Just because your workers’ compensation claim was initially denied, doesn’t mean you should give up. Fortunately, you have the right to fight the decision by contacting the Division of Workers’ Compensation Insurance of the Texas Department of Insurance.
As soon as you receive your denial letter, first try to resolve the issues with your employer or its insurance company. If a resolution cannot be reached, you should request dispute resolution from the Division of Workers’ Compensation Insurance of the Texas Department of Insurance.
Benefit Review Conference
The “Benefit Review Conference" is the first stage of the appeal process. This is an informal meeting where you and your employer's representative discuss your denial with a Division of Workers’ Compensation Benefit Review Officer. Similar to mediation, the goal is to obtain a fair agreement, such as a settlement offer along with a written statement.
Arbitration & Contested Case Hearing
On the other hand, if the parties are not able to reach an agreement, the next step can be either arbitration or a contested hearing.
At Arbitration, you will once again meet with a representative of your employer. An arbitrator will attempt to make a decision on the matter at hand. In the end, the arbitrator will come to a decision that is conclusive. Although arbitration often doesn' take a long period of time and is less expensive compared to a contested case hearing, if you choose to participate in this process, you lose the ability to seek a contested case hearing.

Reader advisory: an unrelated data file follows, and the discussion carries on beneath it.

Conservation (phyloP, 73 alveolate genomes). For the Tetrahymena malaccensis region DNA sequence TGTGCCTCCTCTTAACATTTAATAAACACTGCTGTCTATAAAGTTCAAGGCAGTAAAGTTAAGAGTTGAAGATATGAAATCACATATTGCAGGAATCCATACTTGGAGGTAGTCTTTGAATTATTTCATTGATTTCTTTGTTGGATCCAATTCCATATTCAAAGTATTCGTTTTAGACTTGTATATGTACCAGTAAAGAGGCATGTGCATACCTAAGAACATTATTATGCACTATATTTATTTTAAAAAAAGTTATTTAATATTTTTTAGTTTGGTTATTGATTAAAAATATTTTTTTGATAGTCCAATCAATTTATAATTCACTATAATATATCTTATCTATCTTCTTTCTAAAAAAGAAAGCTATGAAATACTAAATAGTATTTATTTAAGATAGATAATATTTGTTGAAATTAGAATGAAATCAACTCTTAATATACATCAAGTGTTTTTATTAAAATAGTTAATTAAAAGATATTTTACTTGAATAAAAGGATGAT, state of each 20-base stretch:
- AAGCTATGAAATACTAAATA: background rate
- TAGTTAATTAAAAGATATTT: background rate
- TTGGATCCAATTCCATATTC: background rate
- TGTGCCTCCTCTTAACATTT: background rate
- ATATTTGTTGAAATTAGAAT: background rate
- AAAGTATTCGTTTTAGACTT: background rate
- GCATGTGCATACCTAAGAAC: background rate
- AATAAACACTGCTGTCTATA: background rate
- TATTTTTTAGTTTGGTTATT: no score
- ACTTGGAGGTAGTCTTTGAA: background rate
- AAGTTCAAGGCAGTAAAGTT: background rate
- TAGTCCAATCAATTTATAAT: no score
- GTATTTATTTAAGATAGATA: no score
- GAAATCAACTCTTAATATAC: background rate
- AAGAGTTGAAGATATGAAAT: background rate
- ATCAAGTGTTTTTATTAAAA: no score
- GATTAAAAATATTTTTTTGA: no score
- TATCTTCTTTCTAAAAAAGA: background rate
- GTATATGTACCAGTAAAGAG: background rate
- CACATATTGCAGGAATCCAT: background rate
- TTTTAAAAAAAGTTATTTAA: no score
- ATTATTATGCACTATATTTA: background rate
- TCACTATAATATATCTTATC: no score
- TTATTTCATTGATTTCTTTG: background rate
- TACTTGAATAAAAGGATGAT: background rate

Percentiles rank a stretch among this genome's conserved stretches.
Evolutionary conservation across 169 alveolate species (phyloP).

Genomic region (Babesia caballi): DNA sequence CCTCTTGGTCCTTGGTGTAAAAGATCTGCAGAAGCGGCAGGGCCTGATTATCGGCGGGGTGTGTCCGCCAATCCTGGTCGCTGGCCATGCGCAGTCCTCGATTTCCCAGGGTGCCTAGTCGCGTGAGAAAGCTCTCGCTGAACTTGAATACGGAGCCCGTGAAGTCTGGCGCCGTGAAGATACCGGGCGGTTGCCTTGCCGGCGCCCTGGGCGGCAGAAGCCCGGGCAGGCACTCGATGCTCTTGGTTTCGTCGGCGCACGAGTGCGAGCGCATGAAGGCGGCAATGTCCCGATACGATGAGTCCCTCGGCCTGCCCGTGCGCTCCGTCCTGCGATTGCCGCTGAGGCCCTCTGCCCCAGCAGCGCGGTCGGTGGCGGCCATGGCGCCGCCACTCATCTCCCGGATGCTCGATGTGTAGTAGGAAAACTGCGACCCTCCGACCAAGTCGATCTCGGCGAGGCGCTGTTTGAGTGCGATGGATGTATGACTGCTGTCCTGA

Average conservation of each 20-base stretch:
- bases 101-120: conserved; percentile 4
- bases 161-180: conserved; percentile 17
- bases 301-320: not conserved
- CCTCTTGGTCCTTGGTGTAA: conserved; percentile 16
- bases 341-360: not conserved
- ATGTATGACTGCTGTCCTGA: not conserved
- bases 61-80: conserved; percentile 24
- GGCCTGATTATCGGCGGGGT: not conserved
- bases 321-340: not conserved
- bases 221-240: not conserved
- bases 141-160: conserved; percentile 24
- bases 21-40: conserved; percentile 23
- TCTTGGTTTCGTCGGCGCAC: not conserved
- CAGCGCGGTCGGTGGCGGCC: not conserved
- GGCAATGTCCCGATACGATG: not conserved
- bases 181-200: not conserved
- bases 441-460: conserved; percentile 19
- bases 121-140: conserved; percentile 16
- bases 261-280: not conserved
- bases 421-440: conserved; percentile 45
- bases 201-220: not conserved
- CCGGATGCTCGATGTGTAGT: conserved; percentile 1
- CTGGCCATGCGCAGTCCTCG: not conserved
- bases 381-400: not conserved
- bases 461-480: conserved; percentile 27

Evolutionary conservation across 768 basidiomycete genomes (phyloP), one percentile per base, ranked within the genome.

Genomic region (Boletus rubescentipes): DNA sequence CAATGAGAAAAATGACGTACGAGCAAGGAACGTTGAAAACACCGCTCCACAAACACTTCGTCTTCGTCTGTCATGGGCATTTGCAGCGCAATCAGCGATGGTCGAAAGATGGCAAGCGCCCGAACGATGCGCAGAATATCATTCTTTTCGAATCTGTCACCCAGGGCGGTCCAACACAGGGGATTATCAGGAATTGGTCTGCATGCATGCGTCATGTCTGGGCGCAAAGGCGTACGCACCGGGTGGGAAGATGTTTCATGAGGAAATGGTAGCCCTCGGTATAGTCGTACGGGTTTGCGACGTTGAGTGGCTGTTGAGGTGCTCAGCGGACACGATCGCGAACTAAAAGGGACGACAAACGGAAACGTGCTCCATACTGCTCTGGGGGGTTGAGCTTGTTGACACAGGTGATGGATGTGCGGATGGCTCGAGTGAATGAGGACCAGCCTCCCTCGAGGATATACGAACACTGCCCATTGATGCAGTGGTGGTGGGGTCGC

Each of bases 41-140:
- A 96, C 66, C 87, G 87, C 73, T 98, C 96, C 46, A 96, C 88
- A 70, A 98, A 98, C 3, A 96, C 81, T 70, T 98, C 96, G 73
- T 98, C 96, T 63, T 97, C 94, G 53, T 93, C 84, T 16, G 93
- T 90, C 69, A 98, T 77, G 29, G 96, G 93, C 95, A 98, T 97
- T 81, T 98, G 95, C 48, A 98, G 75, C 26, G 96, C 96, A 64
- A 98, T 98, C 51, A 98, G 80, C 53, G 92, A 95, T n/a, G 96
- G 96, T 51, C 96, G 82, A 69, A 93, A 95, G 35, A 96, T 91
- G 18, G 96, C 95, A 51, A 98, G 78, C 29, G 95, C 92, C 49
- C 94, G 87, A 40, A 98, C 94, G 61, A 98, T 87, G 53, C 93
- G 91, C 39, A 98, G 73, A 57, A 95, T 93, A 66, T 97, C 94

By contrast, you and your employer decide not to undergo arbitration, a contested case hearing will be scheduled. Rather than an arbitrator, a hearing officer from the Division of Workers’ Compensation oversee the case. The officer will assess all of the evidence submitted, such as medical records and witness accounts. In the end, the officer will make a decision.
If you do not agree with the decision in the contested case hearing, you may appeal to the Division of Workers’ Compensation Appeals Panel. Written briefs that argue you and your employers positions must be submitted. Briefs and the record from the contested hearing will be reviewd by the panel, not any new evidence. The panel will either affirm, modify, or reverse the decision in the contested case hearing.
Texas State Courts
If you disagree with the Appeals Panel decision, you can appeal to the Texas State Courts. Due to the complexities of the legal process, it is wise to hire an attorney to address the state courts, if you haven’t hired one already.